Hahava, aka: Hāhava; 3 Definition(s)
Hahava means something in Buddhism, Pali, Hinduism, Sanskrit. If you want to know the exact meaning, history, etymology or English translation of this term then check out the descriptions on this page. Add your comment or reference to a book if you want to contribute to this summary article.
Mahayana (major branch of Buddhism)
1) Hahava (हहव) is the name of a hell according to the 2nd century Mahāprajñāpāramitāśāstra (chapter XXII).—Accordingly, “Twenty stays in the Aṭaṭa hell equals one stay in the A p’o p’o (Hahava) hell. – Twenty stays in the Hahava hell equals one stay in the Hieou hieou (Huhuva) hell.”.
2) Hahava (हहव) refers to one of the “eight hells of cold water” forming part of the sixteen utsadas (secondary hells) sitauted outside of the eight great hells, according to the “world of transmigration” section in the 2nd century Mahāprajñāpāramitāśāstra (chapter XXVII).—Accordingly, “In the three hells, Aṭata, Hahava and Huhuva, the damned shiver in the biting cold wind, unable to open their mouths, and these hells are named after the groans which are heard there”.Source: Wisdom Library: Maha Prajnaparamita Sastra
Mahayana (महायान, mahāyāna) is a major branch of Buddhism focusing on the path of a Bodhisattva (spiritual aspirants/ enlightened beings). Extant literature is vast and primarely composed in the Sanskrit language. There are many sūtras of which some of the earliest are the various Prajñāpāramitā sūtras.
Languages of India and abroad
Hāhava (हाहव).—A kind of hell.
Derivable forms: hāhavaḥ (हाहवः).Source: DDSA: The practical Sanskrit-English dictionary
Hahava (हहव).—m. (corresp. to Pali ahaha, m.; see also apapa), n. of a (cold, Tibetan) hell: Mvy 4932 (Tibetan treats it as derived from an exclamation of grief); Divy 67.23; 138.7; Av i.4.9 etc.; Mmk 635.22. Cf. also hāha, hāhava, which however are mentioned with hot hells.Source: Cologne Digital Sanskrit Dictionaries: Edgerton Buddhist Hybrid Sanskrit Dictionary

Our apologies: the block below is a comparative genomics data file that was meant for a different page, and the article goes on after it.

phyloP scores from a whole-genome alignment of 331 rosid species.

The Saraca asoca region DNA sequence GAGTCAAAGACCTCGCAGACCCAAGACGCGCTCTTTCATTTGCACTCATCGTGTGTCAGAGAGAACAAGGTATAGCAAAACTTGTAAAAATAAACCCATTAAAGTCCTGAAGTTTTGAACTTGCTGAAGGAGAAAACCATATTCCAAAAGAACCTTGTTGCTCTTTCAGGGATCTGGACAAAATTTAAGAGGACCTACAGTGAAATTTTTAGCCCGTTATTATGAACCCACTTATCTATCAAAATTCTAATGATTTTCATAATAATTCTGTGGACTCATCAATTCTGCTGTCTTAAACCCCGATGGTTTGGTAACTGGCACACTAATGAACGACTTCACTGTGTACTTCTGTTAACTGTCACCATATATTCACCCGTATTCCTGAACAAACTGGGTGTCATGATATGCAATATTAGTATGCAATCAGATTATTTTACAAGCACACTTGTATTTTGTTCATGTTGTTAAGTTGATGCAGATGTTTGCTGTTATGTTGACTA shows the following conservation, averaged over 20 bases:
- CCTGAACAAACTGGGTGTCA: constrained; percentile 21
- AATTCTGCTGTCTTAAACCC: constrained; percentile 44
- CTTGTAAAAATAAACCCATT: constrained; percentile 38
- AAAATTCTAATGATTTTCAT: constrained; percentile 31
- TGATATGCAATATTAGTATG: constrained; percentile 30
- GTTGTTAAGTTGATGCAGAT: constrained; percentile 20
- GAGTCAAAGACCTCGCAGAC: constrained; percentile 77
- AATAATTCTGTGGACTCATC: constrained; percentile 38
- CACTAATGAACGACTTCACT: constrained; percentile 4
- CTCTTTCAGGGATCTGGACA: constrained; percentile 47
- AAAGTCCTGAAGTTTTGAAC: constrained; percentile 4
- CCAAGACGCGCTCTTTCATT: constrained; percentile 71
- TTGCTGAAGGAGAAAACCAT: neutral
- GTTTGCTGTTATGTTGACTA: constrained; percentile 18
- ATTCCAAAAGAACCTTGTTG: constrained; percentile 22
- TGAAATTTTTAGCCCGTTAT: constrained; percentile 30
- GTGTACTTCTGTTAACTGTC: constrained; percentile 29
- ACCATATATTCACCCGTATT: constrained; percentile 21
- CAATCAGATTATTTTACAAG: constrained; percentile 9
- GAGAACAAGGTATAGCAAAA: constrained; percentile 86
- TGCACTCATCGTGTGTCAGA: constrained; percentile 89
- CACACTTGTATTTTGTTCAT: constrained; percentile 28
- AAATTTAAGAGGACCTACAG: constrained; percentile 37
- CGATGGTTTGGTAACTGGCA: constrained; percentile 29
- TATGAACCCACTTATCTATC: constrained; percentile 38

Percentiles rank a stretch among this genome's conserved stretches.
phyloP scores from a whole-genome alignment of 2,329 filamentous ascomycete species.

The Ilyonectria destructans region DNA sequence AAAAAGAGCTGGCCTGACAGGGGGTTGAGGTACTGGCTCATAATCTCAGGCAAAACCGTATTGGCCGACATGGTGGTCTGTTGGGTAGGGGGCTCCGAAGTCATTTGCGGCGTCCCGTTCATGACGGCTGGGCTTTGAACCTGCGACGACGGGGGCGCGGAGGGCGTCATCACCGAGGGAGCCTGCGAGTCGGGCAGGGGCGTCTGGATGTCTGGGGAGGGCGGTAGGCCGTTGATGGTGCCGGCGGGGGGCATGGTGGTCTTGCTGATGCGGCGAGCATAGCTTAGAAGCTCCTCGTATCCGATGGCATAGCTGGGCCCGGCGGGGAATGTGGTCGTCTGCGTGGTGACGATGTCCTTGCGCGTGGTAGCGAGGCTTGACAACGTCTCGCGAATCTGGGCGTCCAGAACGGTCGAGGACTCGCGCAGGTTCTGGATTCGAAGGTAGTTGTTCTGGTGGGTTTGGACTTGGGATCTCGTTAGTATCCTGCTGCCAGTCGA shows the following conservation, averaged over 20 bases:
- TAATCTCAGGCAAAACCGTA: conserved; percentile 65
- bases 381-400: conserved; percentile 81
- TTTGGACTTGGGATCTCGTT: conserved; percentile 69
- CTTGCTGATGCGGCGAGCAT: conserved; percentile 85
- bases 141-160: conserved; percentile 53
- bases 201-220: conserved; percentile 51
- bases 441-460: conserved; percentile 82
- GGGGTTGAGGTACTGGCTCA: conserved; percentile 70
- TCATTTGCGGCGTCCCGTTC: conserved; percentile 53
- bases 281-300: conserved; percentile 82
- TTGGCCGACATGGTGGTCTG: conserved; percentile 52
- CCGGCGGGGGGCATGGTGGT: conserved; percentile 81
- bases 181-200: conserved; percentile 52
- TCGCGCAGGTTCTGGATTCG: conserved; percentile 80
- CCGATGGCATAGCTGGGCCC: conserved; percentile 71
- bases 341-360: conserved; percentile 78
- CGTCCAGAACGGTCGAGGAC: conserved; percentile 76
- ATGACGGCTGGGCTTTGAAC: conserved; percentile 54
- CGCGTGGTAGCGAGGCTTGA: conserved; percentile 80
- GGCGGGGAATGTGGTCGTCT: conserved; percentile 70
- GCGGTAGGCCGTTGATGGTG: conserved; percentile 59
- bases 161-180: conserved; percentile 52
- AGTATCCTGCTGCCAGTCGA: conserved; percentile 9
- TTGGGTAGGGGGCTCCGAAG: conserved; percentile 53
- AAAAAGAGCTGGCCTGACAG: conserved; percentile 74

Sanskrit, also spelled संस्कृतम् (saṃskṛtam), is an ancient language of India commonly seen as the grandmother of the Indo-European language family. Closely allied with Prakrit and Pali, Sanskrit is more exhaustive in both grammar and terms and has the most extensive collection of literature in the world, greatly surpassing its sister-languages Greek and Latin.
Search found 5 related definition(s) that might help you understand this better. Below you will find the 15 most relevant articles:
Ataṭa (अतट).—m. (-ṭaḥ) A precipice. E. a neg. and taṭa a back.--- OR --- Ātata (आतत).—mfn. (-ta...
Naraka (नरक) is the name of a Vākchomā (‘verbal secrect sign’) which has its meaning defined as...
Hahā (हहा).—m. (-hā) A Gandharba or chorister of heaven; also hāhā .--- OR --- Hāhā (हाहा).—m. ...
Apāpa (अपाप).—mfn. (-paḥ-pā-paṃ) Sinless, virtuous, pure. So apāpin mfn. (-pī-pinī-pi) E. a neg...
Huhuva (हुहुव).—m., n. of a (cold) hell: Mvy 4933 (Tibetan treats it as derived from an interje...
Search found 4 books and stories containing Hahava, Hāhava; (plurals include: Hahavas, Hāhavas). You can also click to the full overview containing English textual excerpts. Below are direct links for the most relevant articles:
Maha Prajnaparamita Sastra (by Gelongma Karma Migme Chödrön)
The eight cold hells < [The world of transmigration]
The sixteen utsadas annexed to the eight great hells < [The world of transmigration]
Story of Kokālika’s mendacious accusations < [Section I.4 - Abstention from falsehood]
Bodhisattvacharyavatara (by Andreas Kretschmar)
The Great Chariot (by Longchenpa)
A Dictionary Of Chinese Buddhist Terms (by William Edward Soothill)